SunGard Promises 99.9% Uptime For SAP Cloud Apps

Enterprise-level services in the cloud include multiple layers of security, secured line communications, and guaranteed service levels for production environments.

Charles Babcock, Editor at Large, Cloud

December 5, 2011

4 Min Read

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As cloud services mature, they are likely to come closer to services being offered in the enterprise data center. SunGard, for example, is now offering enterprise-class application services, including highly available SAP enterprise resource planning (ERP) applications.

Since mid-November, SunGard's Availability Services unit has been offering cloud-based SAP ERP services that "meet the availability, security, operations, and capacity needs" of enterprise customers, said Indu Kodukula, executive VP and CTO, in an interview. That means all SAP applications running as a service in a SunGard data center have a guaranteed 99.95% virtual machine uptime and 99.9% production application uptime, spelled out in a service-level agreement. A 99.9% guarantee still allows 8.75 hours of downtime a year.

The SAP applications are being offered as a virtual private cloud service, where communication lines used are more secure than the public Internet. The virtual private cloud still runs on a multitenant infrastructure, as opposed to, say, SunGard-managed application services, which are offered from physical servers dedicated to particular customers. Cloud services tend to take advantage of greater economies of scale than predecessor managed services, Kodukula said.

SunGard was a supplier of SAP managed services for 10 years before initiating the cloud service. Unlike managed services, customers initiate and terminate SunGard cloud services on their own through software interfaces and decide on the level of scalability they will need.

The applications run on vBlock infrastructure based on Cisco Systems Unified Computing System servers and network fabric, EMC storage, and VMware virtualization software. VBlock is a high-end, optimized-for-virtualization rack of blade servers produced by a manufacturing consortium, VCE. The company was established by Cisco and EMC, with additional funding from Intel and VMware.

[ Want to know more about the options that cloud service providers offer for SAP apps? See SAP Cloud Partnerships Expand On-Demand Options. ]

SunGard offers its availability services, including SAP applications, at data centers in Philadelphia and Denver, two in the United Kingdom, and two in Ireland. It will add a seventh in Toronto in January. SunGard availability services claims 9,000 customers worldwide.

The SAP services available include monitoring an SAP production environment, configuration support, administration of updates and patches, and workload scalability. The SunGard software-as-a-service environment includes automated failover of virtualized servers, multisite availability with secure data replication between them, and layered security measures to protect applications, including intrusion detection, Kodukula said.

SunGard has been certified as qualified to run the ERP applications as a service by SAP, said Kodukula. It provides ITIL version 3 level production services in hardened data centers audited under the SSAE 16 Type II standard, he added.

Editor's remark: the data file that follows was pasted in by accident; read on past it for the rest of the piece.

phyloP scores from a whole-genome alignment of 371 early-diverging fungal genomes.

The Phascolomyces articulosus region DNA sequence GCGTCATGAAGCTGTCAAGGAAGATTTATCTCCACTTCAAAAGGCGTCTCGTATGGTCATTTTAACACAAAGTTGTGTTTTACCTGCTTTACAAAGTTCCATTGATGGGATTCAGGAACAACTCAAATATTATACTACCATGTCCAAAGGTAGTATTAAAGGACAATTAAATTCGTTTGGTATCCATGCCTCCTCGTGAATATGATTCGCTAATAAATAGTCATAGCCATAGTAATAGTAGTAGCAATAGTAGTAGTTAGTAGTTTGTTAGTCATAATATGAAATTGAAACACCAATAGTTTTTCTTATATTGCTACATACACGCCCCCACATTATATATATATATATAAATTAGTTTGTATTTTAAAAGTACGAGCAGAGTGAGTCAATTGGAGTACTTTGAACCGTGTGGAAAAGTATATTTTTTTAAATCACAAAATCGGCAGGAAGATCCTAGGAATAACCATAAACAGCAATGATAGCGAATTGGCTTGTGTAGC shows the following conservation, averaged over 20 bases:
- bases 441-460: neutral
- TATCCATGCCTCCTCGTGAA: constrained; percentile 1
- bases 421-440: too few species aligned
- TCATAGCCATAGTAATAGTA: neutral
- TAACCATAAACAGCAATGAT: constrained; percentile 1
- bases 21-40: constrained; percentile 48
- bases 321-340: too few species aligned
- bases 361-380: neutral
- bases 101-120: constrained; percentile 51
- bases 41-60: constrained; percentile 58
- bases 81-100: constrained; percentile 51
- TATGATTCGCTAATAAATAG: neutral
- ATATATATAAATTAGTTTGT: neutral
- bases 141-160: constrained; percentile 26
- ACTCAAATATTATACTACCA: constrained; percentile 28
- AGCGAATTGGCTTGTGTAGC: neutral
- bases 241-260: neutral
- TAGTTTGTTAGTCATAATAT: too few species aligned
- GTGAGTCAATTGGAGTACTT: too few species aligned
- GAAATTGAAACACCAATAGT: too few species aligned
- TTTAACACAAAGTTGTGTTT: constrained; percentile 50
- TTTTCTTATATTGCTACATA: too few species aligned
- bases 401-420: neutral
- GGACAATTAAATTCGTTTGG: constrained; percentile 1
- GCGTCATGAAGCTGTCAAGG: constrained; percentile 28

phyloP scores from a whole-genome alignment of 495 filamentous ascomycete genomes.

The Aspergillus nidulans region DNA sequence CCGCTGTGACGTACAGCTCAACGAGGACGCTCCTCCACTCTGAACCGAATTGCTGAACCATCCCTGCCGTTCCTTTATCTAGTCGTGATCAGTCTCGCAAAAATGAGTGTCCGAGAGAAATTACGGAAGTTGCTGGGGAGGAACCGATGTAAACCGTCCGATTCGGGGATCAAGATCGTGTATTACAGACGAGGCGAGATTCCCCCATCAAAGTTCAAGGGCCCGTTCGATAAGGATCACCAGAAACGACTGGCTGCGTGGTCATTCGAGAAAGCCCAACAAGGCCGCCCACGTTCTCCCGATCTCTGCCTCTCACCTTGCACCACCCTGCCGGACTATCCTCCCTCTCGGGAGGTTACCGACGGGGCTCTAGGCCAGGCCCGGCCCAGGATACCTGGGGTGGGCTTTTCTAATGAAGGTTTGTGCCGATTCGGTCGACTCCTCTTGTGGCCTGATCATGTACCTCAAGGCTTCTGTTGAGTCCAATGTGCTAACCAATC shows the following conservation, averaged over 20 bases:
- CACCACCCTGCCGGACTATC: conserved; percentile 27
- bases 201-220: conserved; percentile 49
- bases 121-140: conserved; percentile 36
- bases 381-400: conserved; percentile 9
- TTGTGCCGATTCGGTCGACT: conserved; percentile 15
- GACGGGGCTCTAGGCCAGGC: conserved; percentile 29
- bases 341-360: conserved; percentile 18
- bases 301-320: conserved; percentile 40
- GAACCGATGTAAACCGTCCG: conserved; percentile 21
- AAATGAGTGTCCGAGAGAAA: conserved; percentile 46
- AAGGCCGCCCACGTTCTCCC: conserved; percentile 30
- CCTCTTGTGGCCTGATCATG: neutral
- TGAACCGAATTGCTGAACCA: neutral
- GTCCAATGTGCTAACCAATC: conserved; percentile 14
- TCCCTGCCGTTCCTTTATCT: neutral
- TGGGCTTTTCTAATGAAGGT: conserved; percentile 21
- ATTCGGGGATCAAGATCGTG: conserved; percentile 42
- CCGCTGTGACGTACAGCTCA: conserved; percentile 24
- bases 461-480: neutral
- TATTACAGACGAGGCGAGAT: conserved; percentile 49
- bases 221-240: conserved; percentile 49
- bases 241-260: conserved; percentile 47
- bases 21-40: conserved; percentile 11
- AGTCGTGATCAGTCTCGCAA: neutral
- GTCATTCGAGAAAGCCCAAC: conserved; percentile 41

If an existing SAP environment is moved from an enterprise data center to SunGard Availability Services, a customer might save 15% of direct costs, while gaining higher availability, Kodukula said. If the customer duplicated SunGard's levels of availability, the cost comparison would be a 40% savings in the cloud, he said.

The SunGard service is priced with a base cloud service charge, with one of three tiers of SAP service added on. They are: advanced monitoring, SAP infrastructure, and SAP production support. A development environment using NetWeaver with SAP services runs $2,500 per month to $19,000 a month, depending on the size of the environment and services chosen.

In addition, SunGard is making disaster recovery (once comprised of a geographically separate data center service based on matching physical equipment) into a cloud service based on matching virtual machines. As a result, applications that were once deemed not worth expensive disaster recovery services may now be protected by backup virtual machines in the cloud, Kodukula said.

Offering lower-cost services in the cloud "leads to the democratization of disaster recovery," said Kodukula. Most applications that are important to the business may now be covered, instead of just those deemed too critical for the business to go without for more than a short period, Kodukula said. He said he lacked a direct cost comparison of apples-to-apples recovery services, but the cloud service capitalized on economies of scale that aren't possible when disaster recovery requires matching hardware.

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About the Author(s)

Charles Babcock

Editor at Large, Cloud

Charles Babcock is an editor-at-large for InformationWeek and author of Management Strategies for the Cloud Revolution, a McGraw-Hill book. He is the former editor-in-chief of Digital News, former software editor of Computerworld and former technology editor of Interactive Week. He is a graduate of Syracuse University where he obtained a bachelor's degree in journalism. He joined the publication in 2003.

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